An editorial that stands by itself and speaks volumes for many of the incredible facts I’ve revealed in my own editorials. I don’t endorse all this, I just chew the meat on the bones.
Published in a journal called Expert Opinion on Drug Delivery
Manipulative magnetic nanomedicine: the future of COVID-19 pandemic/endemic therapy
By Ajeet Kaushik, Pages 531-534 | Received 06 Nov 2020, Accepted 03 Dec 2020, Published online: 14 Dec 2020
1. Introduction: COVID-19 pandemic or endemic as health emergency
Since the Spanish flu outbreak (1918), many pandemics and/or endemics related to a viral infection such as H1N1, H5N1, human immunodeficiency virus (HIV), Ebola, Zika, and coronavirus have surprised mankind time-to-time due to their sudden appearance, severe adverse health effect, loss of lives, socio-economic burden, and a damaged economy. Such deadly infectious viruses originated from natural reservoirs and then infect humans via spillover mechanism. During infection progression, viruses affect the human biological system and become a part of the host genome and then make structural changes in its structure to survive or infect longer. These infections can cause permanent disorders, may be death, if a patient is immunocompromised and could not fight against virus life-cycle associated pathways and viral infection progression.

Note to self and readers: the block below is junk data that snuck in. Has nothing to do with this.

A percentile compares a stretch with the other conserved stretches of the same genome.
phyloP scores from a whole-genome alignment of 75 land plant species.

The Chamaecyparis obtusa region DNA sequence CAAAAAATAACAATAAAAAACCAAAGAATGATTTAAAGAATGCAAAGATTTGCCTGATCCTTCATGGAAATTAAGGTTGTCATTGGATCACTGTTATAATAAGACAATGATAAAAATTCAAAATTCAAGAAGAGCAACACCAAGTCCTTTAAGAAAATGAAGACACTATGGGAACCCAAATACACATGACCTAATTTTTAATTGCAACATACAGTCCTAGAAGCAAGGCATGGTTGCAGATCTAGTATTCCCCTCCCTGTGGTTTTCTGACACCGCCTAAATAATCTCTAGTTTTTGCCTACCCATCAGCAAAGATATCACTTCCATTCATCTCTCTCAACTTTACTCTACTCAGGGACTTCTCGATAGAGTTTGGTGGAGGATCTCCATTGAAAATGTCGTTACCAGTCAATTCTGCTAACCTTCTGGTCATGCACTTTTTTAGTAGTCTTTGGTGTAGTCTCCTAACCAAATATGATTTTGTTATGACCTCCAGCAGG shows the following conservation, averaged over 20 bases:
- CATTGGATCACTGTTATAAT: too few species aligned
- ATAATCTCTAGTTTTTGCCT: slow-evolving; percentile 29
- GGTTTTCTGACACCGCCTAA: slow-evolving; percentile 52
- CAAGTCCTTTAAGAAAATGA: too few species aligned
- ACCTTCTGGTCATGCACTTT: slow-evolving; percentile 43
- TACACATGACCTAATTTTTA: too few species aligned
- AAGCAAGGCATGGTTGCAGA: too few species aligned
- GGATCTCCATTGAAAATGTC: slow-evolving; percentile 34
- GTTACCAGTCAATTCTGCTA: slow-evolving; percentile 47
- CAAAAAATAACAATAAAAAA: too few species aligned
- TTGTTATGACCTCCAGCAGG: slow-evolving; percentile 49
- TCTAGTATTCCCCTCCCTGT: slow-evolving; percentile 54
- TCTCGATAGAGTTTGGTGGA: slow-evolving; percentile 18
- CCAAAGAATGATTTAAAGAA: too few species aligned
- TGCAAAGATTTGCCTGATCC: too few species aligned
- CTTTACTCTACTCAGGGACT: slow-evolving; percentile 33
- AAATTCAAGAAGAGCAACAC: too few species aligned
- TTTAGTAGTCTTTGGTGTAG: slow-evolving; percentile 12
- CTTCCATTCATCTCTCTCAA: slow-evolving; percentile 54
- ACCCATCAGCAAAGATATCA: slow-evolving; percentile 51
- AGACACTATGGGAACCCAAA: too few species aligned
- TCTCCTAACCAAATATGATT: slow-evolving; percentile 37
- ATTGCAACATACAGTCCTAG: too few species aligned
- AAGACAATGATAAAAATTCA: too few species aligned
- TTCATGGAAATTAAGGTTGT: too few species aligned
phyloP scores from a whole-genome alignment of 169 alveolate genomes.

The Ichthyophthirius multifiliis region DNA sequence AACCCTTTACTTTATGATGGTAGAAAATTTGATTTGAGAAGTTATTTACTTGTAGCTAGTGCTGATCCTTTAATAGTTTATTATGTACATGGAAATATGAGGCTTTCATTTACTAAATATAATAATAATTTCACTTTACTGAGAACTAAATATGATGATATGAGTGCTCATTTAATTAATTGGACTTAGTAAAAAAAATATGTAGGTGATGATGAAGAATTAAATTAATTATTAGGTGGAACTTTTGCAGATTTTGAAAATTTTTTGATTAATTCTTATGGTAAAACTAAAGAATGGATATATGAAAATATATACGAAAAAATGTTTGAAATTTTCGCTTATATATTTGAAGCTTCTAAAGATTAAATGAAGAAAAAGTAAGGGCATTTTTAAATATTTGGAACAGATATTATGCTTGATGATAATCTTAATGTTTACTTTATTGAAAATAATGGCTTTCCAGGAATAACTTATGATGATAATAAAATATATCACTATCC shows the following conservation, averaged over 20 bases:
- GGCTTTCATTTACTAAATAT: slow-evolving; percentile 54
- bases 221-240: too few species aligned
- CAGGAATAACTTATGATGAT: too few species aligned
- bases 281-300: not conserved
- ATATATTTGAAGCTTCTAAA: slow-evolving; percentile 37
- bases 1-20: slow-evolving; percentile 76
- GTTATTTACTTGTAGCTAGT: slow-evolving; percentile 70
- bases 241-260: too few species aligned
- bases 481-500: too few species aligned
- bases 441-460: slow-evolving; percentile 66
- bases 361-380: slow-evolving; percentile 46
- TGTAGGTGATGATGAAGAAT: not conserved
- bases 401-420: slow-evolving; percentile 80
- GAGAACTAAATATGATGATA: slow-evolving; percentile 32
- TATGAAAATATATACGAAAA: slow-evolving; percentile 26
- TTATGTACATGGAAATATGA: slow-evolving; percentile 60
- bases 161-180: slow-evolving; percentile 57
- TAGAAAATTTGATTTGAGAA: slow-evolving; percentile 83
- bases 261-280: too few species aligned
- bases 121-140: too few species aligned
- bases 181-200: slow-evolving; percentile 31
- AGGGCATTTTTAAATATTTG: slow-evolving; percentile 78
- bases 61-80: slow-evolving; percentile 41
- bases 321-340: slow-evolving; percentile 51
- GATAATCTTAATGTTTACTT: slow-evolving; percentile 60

One such pandemic and/or endemic is the recent COVID-19 infection associated with new server acute respiratory syndrome coronavirus (SARS-CoV-2), investigated by Chinese clinicians in Dec 2019. Chinese health agencies noticed a rapid increment in seasonal flu cases, and this emerged as a very serious health issue due to the ineffectiveness of prescribed therapies [1,2]. Systematic investigations conducted on this infectious disease by experts confirmed and claimed that SARS-CoV-2 virus infection is dramatically affecting the respiratory system of every age patient via affecting their lung function. Although SARS-CoV-2 virus protein exhibited 70% to 80% genomic profile like SARS-CoV-1 (2002 outbreak) and middle east respiratory syndrome (2012 outbreak), but its viral infection mechanism, pathogenesis, mortality per cent, and other risks are different, unknown, and serious than SARS and MERS . Considering the severity of COVID-19 infection and variation in SARS-CoV-2 virus strains, this outbreak was first declared as an international health emergency; then, a pandemic due to global spread , and now experts are projecting this as an endemic due to post-infection effects and possibilities of reoccurrence like HIV . This infection is emerging very challenging due to 1) human-to-human transmission via aerosolization, 2) ability to affect lung rapidly because of easy binding between Spike (S1) protein of SARS-COV-2 virus and host cell membrane receptors like angiotensin-converting enzyme 2 (ACE-2) and TMPRSS-2 protein, this makes virus replication easy .